• Future Conversations: This is a set of workshops which SoF has successfully piloted, to help communities build resilience skills. See more here.
  • Deep Adaptation: This approach, originated by Professor Jem Bendell, offers a range of processes for practical and emotional adaptation to climate change and other major disruptions. SoF has led a variety of workshops helping community groups and others to explore and apply Deep Adaptation approaches. See more here.
  • Intentional communities: Cohousing neighbourhoods and similar projects have evolved good processes for group-forming, decisions, resource-sharing, etc., which can be useful for communities of all kinds. Alan Heeks co-founded and lived in a cohousing community for 5 years, and has also taught on the Eco-village Training at Findhorn Foundation. See more in Resources below.


I’ve been exploring different aspects of community for 30 years, since I first stayed in an intentional community, the Findhorn Foundation, in 1990. Here are some resources which may help you in your exploration:

  • Adaptive Networks and Hamlets: this recent blog gives an overview of my ideas on two of the main ways to evolve Adaptive Communities: click here.
  • Natural Happiness: this is my model of learning about human resilience and wellbeing from natural ecosystems. For the overall Seven Seeds model, see here. To see how community qualities in ecosystems can help you, see here.
  • Community resilience: In 2015-17, I ran a project, Facing The 2020’s, exploring how local communities can grow their resilience and their capacity for positive collective action. For an overview of my conclusions, see here.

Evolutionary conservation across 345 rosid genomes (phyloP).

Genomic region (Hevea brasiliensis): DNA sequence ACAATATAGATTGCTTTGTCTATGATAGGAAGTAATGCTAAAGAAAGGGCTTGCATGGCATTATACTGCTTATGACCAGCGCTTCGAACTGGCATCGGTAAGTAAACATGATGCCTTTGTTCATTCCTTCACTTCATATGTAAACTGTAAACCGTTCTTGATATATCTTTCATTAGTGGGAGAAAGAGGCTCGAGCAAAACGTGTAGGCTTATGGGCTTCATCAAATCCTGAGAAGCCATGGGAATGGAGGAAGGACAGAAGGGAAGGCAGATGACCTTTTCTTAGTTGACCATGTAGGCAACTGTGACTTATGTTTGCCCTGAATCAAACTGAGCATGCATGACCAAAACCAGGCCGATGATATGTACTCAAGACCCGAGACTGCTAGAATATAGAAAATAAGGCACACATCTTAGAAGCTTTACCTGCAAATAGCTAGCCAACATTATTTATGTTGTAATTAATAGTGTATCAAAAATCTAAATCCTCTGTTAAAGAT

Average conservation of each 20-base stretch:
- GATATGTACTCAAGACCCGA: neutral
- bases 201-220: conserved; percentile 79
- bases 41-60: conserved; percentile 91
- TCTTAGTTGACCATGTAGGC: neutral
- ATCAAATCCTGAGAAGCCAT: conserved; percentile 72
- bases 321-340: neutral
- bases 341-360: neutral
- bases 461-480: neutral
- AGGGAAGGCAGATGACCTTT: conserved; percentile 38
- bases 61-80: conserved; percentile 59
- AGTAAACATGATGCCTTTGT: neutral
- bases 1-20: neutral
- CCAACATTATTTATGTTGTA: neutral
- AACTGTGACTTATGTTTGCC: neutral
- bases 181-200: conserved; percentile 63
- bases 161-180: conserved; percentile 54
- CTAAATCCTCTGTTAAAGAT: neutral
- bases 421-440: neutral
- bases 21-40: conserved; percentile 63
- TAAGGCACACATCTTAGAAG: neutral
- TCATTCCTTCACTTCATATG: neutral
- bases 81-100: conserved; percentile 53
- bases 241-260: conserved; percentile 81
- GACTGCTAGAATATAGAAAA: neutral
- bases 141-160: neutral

• Communities and climate change: working through communities is a good way to encourage individual action, and some climate responses require collective action. For info on my Bridport Climate Response initiative, click here. For some reflections on what we’ve learned, see this blog.
  • Cohousing: this is a community which combines some shared resources (e.g. market garden, dining/group room, guest bedrooms, pool cars) with private dwellings, each with their own front door. I have started two cohousing projects, and lived in one for five years. Creating a new bricks-and-mortar cohousing project can take many years, but there may be quicker ways to do this using Tiny Homes or converting existing buildings. For a case study and resources, see here.
  • Seven kinds of community: you may get confused because the term community is used in different ways. For a simple guide, see here.
  • Ecovillages: these are larger, low-impact communities where people live, work, and play, in harmony with the Earth. Learn more via the Global Ecovillage Network: For a briefing on the Dorset Ecovillage project which I explored in 2003-2007, see here. Such a project could be a brilliant catalyst for positive change: I stopped my work on it because the planning authorities at the time were unsympathetic, and we did not have access to the scale of funds we needed.